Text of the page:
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World War II - Army Special Operations

It was not until World War II that special operations troops finally left their unstoried peripheries and came into their own. In quick succession the public soon would come to know the names of such units as the Devil's Brigade, Darby's Rangers, Merrill's Marauders and the Alamo Scouts. During World War II, Darby's Rangers and Merrill's Marauders continued the tradition of shocking the enemy with lightning-fast attacks and became the basis of today's ranger force.

Known more formally as the 1st Special Service Force, the Devil's Brigade was a joint Canadian-American venture that began July 9, 1942, at Fort William Henry Harrison, Montana. Airborne-trained and honed to the sharpness of a cold steel blade, the Devil's Brigade saw most of its action in Italy, but also fought in France, where it was inactivated in 1944. Its forte was close-quarter combat against numerically-superior forces, a task which it accomplished with a raw power that gave the brigade its nickname.

Darby's Rangers was the moniker given to the 1st Ranger Battalion in honor of its commander, Maj. William 0. Darby. The unit was activated June 19, 1942, in Carrickfergus, Ireland. It fought throughout Western Europe, but achieved its greatest fame when it scaled the cliffs of Pointe du Hoc as part of the D-Day invasion of Normandy.

Merrill's Marauders was the title given to Col. Frank D. Merrill's 5307th Composite Unit (Provisional), a 3,000-man force that staked out a piece of Burmese jungle and dared the Japanese to challenge it. They did, and wound up losing to the Marauders in five major battles and 17 skirmishes. The Marauders' greatest feat, and the one that made them an inspiration 20 years later to American soldiers once again slogging through Asian jungles, was their march of miles through thick Burmese foliage en route to the capture of an airfield at Myitkyina.

In the Pacific, Lieutenant General Walter Krueger established a small elite force and called them the Alamo Scouts, probably after his native San Antonio. In perhaps their greatest feat, the Scouts led U.S. Rangers and Filipino guerrillas in an attack on a Japanese prison camp at Cabantuan, freeing all 511 allied prisoners there. Never numbering more than 70 volunteers, the Alamo Scouts earned 44 Silver Stars, 33 Bronze Stars and four Soldier's Medals by the end of the war. In nearly 80 hazardous missions, they never lost a man in action.

Besides these organized special operations efforts, a number of U.S. Army officers conducted guerrilla operations behind Japanese lines in the Philippines. Colonel Russell Volckman, who later would play an important role in the birth of Special Forces, escaped from the enemy and formed a Filipino guerrilla band in northern Luzon, which by 1945 consisted of five regiments. Major Windell Fertig, a reservist, raised his own guerrilla force that ultimately totaled some 20,000 fighters.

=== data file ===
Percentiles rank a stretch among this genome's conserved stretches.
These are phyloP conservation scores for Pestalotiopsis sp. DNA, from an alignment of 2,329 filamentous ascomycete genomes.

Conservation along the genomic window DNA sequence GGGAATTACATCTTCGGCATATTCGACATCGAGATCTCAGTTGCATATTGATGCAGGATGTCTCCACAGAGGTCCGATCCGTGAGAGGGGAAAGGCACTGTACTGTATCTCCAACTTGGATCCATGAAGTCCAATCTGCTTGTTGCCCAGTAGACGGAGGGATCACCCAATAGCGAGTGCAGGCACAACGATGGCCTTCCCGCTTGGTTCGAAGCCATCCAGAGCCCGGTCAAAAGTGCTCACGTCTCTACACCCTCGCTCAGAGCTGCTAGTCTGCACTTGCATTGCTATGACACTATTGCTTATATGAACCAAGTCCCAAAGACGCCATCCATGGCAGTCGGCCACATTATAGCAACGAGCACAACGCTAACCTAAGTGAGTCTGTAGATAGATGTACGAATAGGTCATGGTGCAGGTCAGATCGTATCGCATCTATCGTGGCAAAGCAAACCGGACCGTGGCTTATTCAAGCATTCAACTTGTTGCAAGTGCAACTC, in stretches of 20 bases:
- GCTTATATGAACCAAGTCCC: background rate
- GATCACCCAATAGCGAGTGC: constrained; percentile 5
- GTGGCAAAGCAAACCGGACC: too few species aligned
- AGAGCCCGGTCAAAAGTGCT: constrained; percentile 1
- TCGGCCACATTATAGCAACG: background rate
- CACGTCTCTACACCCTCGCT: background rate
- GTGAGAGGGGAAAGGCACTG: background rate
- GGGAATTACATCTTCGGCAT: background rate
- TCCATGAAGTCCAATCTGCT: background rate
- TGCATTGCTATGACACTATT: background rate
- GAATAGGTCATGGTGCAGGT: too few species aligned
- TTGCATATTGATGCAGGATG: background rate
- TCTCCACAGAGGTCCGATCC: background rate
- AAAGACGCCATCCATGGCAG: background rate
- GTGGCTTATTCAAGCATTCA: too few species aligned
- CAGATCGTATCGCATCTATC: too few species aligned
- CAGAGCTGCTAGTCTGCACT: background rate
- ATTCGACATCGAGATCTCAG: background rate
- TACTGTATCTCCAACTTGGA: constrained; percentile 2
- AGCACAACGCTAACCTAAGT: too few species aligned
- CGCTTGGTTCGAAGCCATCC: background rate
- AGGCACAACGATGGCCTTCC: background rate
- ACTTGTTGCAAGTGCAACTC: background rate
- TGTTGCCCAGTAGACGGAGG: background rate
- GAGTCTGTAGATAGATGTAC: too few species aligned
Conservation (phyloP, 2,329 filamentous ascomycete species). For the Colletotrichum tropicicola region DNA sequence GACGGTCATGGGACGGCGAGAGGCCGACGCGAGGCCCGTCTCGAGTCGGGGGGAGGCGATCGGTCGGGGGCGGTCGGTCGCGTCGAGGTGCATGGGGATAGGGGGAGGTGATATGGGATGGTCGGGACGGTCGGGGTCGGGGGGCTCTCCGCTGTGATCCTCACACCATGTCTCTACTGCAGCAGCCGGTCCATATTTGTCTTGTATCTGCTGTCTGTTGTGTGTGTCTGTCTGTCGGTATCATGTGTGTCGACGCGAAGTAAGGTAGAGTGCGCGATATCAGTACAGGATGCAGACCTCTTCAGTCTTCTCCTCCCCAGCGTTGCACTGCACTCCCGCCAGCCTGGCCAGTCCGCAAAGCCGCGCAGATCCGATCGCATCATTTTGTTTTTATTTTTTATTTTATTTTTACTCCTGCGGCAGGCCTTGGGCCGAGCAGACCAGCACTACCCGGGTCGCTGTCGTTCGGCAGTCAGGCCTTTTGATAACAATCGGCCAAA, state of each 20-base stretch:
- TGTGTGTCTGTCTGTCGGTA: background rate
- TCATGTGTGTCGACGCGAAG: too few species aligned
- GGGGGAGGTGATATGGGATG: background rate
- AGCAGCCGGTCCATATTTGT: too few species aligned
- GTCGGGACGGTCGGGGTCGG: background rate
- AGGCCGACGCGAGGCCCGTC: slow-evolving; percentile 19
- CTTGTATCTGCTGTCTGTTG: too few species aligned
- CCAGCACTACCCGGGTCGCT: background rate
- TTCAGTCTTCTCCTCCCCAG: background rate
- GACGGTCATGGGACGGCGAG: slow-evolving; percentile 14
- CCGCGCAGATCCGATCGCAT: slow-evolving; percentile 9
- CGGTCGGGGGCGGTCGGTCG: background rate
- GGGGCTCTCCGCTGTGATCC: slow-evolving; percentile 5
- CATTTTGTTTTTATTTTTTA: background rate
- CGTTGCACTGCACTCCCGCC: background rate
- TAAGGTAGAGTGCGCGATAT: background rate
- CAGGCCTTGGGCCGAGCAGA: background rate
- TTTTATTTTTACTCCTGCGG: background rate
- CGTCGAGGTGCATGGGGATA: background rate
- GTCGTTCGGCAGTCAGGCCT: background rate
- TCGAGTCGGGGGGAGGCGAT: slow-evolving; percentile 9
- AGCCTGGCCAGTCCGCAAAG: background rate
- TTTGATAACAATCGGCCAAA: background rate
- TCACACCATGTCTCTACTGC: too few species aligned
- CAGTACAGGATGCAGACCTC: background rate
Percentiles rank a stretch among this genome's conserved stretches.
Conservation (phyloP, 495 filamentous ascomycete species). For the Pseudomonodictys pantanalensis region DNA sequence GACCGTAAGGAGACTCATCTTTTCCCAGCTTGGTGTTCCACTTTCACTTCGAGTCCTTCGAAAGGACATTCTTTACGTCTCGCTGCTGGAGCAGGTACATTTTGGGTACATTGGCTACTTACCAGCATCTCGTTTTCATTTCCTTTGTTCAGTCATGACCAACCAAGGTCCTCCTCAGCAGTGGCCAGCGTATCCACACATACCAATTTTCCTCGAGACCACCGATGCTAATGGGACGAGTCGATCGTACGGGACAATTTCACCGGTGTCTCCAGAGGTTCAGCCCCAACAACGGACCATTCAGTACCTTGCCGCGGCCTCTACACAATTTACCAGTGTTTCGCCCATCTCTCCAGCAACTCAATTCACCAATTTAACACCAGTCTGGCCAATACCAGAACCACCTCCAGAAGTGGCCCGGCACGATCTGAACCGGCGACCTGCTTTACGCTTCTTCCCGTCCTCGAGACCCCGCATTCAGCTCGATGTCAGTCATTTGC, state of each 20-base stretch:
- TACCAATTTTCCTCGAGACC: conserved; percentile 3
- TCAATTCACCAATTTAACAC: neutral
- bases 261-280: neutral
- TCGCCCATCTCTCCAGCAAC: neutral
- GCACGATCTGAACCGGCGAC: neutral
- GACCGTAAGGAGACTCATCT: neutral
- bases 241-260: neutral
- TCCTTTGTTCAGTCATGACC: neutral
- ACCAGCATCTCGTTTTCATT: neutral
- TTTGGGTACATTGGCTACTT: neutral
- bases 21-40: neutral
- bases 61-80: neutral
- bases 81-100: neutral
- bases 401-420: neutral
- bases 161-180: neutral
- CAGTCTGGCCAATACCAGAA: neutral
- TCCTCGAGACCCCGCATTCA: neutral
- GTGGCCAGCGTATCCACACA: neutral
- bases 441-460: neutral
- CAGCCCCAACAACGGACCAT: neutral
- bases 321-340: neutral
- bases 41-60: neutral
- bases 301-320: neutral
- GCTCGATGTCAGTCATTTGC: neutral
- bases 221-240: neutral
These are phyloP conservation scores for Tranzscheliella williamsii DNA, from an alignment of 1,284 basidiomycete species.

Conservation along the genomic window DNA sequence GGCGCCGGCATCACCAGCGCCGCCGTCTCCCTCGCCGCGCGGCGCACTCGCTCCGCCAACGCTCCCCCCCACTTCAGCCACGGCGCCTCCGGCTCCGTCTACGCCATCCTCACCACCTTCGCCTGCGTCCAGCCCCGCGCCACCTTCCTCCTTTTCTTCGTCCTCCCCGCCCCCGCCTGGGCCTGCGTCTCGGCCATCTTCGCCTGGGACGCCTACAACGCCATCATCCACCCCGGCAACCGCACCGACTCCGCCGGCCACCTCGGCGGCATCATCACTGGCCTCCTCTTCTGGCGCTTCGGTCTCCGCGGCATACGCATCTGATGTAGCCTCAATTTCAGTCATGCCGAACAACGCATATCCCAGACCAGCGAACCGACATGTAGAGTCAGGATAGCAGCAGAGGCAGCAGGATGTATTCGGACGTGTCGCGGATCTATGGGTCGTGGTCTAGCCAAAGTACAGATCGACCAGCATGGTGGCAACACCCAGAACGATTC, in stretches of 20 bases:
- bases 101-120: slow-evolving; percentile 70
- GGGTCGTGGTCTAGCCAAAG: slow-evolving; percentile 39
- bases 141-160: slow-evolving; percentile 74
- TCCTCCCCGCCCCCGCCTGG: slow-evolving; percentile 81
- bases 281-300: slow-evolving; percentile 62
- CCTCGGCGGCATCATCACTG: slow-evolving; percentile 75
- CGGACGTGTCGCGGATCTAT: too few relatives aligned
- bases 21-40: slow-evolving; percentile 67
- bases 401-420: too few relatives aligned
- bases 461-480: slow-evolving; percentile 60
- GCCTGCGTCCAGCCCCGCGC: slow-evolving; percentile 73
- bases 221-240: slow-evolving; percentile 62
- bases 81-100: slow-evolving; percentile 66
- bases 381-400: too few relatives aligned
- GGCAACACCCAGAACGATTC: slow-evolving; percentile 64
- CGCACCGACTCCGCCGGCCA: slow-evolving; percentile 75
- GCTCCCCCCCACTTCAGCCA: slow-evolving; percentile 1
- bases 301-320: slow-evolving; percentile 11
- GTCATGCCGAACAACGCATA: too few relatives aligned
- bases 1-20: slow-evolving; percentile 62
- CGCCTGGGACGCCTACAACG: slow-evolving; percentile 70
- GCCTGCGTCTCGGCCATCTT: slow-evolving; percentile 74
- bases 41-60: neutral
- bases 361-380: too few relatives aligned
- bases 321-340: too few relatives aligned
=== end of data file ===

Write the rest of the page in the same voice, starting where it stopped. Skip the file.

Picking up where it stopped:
These special operations units of the second World War were known as the Army's elite. Their philosophy was simple: shock the enemy with quick strikes and deep thrusts, leaving him paralyzed and confused. It was the 20th-century application of principles first formulated by Rogers' Rangers, and it became the basis of the modern-day Ranger force.

But at the same time, in areas that even the Devil's Brigade and Darby's Rangers never ventured, there was a whole different ball game being played by a whole different team. It consisted of small parachuting units operating behind enemy lines, developing a network of contacts, giving instructions to local fighters, and waging guerrilla warfare on a helpless enemy. It was a new kind of special operations, taking a bit of the Swamp Fox and a bit of Mosby, and combining it with new techniques of airborne and guerrilla fighting. There wasn't a name for it yet, but the agency that developed it was called the Office of Strategic Services.

When WWII broke out in Europe, William Donovan proposed the creation of a military organization that could parachute behind enemy lines, develop a network of contacts and train local guerilla forces. President Franklin D. Roosevelt saw the potential in Donovan's plan and, in 1941, formed the Coordinator of Intelligence. It became the Office of Strategic Services in 1942.

The Office of Strategic Services was the product of William Donovan, an imposing man-mountain of a visionary whose propensity for freewheeling activity earned him the nickname of "Wild Bill." Donovan was tough and smart, a veteran of World War I who received the Medal of Honor for heroism on the Western Front in October 1918, and who made a fortune as a Wall Street lawyer during the Twenties and Thirties. When World War II finally erupted in Europe and threatened to engulf the United States, Donovan was able to convince President Franklin D. Roosevelt that a new type of organization would have to be formed, one that would collect intelligence and wage secret operations behind enemy lines.

In 1941, President Roosevelt directed Donovan to form this agency, called the Coordinator of Intelligence (COI), and Donovan, who had been a civilian since World War I, was made a colonel. COI blossomed quickly, forming operational sites in England, North Africa, India, Burma and China. In 1942, the agency was renamed the OSS and Donovan became a major general. The primary operation of the OSS in Europe was called the Jedburgh mission. It consisted of dropping three-man teams into France, Belgium and Holland, where they trained partisan resistance movements and conducted guerrilla operations against the Germans in preparation for the D-Day invasion. Other OSS operations took place in Asia, most spectacularly in Burma, where OSS Detachment 101 organized 11,000 Kachin tribesmen into a force that eventually killed 10,000 Japanese at a loss of only 206 of its own.



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